Due to inclement weather, the Catholic Center is closed today, Wednesday March 21, 2018
Monthly Newspaper • DIOCESE OF BRIDGEPORT
Catholics around the world will celebrate the feast day of St. Maximilian Kolbe on Monday. His story is one the church’s finest, though too few people—Christian or not—have heard it.
Kolbe was born to a German father and Polish mother in 1894. He entered the seminary at 13 and was ordained a priest in 1918. With a special devotion to the Virgin Mary and a talent for writing and publishing, the bearded, bespectacled Franciscan founded monasteries and media outlets in Poland and Japan during the 1930s.
When Hitler invaded Poland in 1939, German forces arrested Kolbe. Although he refused to sign a document giving him the privileges of German citizenship, he was released after three months. His monastery continued to issue anti-Nazi publications. It was shut down in 1941, and Kolbe was arrested again. Eventually he was taken to the concentration camp at Auschwitz.
There Kolbe carried out his priestly ministry while enduring humiliation and abuse. After a small group of prisoners escaped in July 1941, the camp’s notorious disciplinarian, Lagerführer Karl Fritzsch, decided to set an example by starving 10 others to death. Franciszek Gajowniczek, a Polish army sergeant, was among those selected to die. Gajowniczek begged that his life be spared on account of his wife and children. Kolbe volunteered to take his place.
“I want to go instead of the man who was selected,” Kolbe said. “He has a wife and family. I am alone. I am a Catholic priest.” For whatever reason, Fritzch agreed.
Kolbe outlived the other condemned prisoners, but after two weeks of hunger and prayer, he was near death. On August 14, 1941, a guard was dispatched to finish him off with an injection of carbolic acid. As the executioner approached, the frail priest extended his arm. He died with the Hail Mary on his lips. Kolbe was canonized by Pope John Paul II in 1982. Gajowniczek, whose children did not survive the war, lived to be 94. He died in 1995.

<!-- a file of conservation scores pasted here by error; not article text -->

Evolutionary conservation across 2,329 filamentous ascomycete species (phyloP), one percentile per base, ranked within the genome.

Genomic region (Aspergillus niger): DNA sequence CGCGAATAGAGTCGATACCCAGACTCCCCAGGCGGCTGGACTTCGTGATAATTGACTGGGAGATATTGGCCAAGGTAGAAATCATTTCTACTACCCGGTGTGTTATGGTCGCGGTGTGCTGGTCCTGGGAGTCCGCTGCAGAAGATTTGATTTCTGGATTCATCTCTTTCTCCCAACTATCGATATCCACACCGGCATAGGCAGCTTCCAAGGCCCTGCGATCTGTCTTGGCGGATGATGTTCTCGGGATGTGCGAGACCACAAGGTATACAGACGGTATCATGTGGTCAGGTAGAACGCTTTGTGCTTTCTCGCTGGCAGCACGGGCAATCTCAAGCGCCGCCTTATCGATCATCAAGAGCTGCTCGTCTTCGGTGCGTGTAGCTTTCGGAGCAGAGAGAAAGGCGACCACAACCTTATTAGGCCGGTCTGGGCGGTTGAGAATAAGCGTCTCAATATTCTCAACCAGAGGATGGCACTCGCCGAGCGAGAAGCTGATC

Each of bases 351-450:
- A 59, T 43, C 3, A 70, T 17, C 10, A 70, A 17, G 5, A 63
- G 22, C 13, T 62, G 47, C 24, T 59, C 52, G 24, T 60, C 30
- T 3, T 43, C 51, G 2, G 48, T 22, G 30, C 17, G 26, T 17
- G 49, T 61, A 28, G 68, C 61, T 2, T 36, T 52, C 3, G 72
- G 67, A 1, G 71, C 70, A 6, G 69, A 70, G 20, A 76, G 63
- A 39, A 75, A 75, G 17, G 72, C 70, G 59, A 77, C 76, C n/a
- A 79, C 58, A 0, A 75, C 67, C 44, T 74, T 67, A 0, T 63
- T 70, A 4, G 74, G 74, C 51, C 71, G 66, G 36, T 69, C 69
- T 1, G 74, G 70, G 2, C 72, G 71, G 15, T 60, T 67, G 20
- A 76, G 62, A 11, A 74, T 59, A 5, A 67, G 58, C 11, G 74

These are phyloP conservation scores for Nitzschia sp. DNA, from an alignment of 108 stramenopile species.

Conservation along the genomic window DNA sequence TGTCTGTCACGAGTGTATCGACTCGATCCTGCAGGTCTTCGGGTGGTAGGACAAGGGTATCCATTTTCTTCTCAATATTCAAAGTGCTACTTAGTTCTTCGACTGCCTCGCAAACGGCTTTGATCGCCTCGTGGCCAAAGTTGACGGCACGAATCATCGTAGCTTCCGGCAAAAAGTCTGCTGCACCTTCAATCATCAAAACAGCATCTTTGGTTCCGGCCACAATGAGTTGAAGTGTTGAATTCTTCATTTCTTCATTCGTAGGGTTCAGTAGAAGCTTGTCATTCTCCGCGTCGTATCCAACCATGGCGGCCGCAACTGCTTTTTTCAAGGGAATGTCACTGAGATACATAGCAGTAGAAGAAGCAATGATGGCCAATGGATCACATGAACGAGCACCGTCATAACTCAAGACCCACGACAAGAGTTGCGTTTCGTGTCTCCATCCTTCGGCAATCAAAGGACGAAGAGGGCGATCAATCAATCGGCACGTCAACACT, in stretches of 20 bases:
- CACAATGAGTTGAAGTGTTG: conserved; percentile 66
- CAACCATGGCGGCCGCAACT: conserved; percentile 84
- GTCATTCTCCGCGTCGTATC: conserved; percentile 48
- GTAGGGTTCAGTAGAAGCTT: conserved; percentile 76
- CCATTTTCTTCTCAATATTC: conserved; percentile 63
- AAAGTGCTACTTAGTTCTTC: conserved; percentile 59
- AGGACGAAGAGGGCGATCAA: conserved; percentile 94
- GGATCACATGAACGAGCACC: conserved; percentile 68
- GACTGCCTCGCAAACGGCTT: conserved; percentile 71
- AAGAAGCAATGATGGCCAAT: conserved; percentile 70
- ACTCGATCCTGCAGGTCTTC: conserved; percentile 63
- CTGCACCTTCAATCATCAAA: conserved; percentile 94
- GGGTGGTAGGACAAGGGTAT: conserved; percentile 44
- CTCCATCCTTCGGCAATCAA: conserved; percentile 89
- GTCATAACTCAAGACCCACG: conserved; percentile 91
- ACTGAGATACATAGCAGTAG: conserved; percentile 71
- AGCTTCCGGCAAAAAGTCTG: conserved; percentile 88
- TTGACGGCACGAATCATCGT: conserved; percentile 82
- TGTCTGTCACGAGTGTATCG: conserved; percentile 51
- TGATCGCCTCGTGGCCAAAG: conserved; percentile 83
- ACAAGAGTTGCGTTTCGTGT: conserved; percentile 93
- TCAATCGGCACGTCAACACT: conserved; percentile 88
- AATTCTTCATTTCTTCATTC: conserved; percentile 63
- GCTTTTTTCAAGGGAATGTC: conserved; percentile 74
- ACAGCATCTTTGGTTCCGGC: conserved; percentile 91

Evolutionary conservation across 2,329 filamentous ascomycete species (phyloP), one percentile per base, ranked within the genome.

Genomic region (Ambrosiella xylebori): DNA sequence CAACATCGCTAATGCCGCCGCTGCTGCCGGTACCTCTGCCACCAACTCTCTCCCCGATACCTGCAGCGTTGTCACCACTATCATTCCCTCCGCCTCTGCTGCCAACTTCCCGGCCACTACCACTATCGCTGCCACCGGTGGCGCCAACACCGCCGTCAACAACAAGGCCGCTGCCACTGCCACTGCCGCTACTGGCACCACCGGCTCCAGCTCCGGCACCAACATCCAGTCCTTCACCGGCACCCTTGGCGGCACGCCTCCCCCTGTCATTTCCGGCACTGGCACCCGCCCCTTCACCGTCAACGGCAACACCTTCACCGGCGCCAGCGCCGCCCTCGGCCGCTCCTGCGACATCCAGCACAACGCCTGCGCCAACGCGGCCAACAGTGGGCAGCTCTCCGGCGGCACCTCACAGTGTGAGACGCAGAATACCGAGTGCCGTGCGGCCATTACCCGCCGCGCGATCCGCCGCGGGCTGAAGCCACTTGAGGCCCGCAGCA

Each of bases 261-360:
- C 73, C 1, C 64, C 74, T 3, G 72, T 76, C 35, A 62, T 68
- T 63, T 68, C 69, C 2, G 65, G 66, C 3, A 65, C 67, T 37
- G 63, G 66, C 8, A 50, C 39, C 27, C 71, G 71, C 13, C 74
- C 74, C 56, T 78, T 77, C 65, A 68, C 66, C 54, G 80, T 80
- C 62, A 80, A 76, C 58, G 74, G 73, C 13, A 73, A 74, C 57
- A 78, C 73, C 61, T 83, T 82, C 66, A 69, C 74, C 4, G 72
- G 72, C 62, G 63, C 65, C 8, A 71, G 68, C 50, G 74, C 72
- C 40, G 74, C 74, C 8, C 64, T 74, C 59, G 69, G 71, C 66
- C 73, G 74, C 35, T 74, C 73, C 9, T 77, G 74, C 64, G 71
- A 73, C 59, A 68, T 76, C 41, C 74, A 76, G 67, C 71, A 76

Catholic history is replete with heroic stories like Kolbe’s. The church could do a better job of telling them. Many Catholics, including this one, have much to learn.
After 9/11 the Archdiocese of New York launched a website aimed at young men discerning a vocation to the priesthood. The banner across the top of the landing page read, “The World Needs Heroes.” The slogan made an impression on Andrew Vill, who was then a teenager but is now a priest of the Diocese of Bridgeport, Conn.
“Every young man wants to be a hero,” Father Vill told me last month. “We dream about saving the day.”
Vocations have been drying up for half a century. In 1965 the American Catholic Church ordained 994 new priests, according to Georgetown University’s Center for Applied Research in the Apostolate. By 2000, the number had fallen to 442. Ordinations have rebounded somewhat—in 2016 there were 548—but not nearly enough to replace the priests who die, retire or leave their ministries every year.
The vocations crisis is not only a human-resources problem for the bishops. It has real spiritual consequences for the people in the pews. Some 3,500 American parishes have no resident priest. Without a servant of God living among them and ministering to their sacramental and catechetical needs, Catholic communities are unlikely to thrive, if they even manage to survive.
Every diocese has a vocations office staffed by at least one priest whose sole job is to identify and encourage good seminary candidates. These vocations directors are well-intentioned and in some cases successful. The relatively small Diocese of Lincoln, Neb., for instance, routinely outpaces the ordination rates of jurisdictions many times its size.
Recruiting good men remains a challenge. The sexual abuse scandal dealt a considerable blow to the priesthood’s once-sterling reputation. Gone are the days when Spencer Tracy could win an Oscar playing tough-but-fair Father Flanagan in “Boys Town.” A priest who shows up in a Hollywood movie these days is as likely as not to be the villain.
One thing hasn’t changed: Young men still want lives of heroic virtue, and the priesthood offers that in abundance. My advice to parents, teachers and vocations directors everywhere is to tell heroic stories like that of St. Maximilian Kolbe. Appeal to the romantic aspirations of young men by highlighting the courageous lives of the many martyrs and saints of the church.
“When God calls you to serve as his priest, he is inviting you to go on this mission with him,” Father Vill said. “You will literally be saving souls. As a young man, when you look at your vocation like that, who wouldn’t want to pursue the priesthood?”
Mr. Hennessey is an associate editorial features editor at the Journal.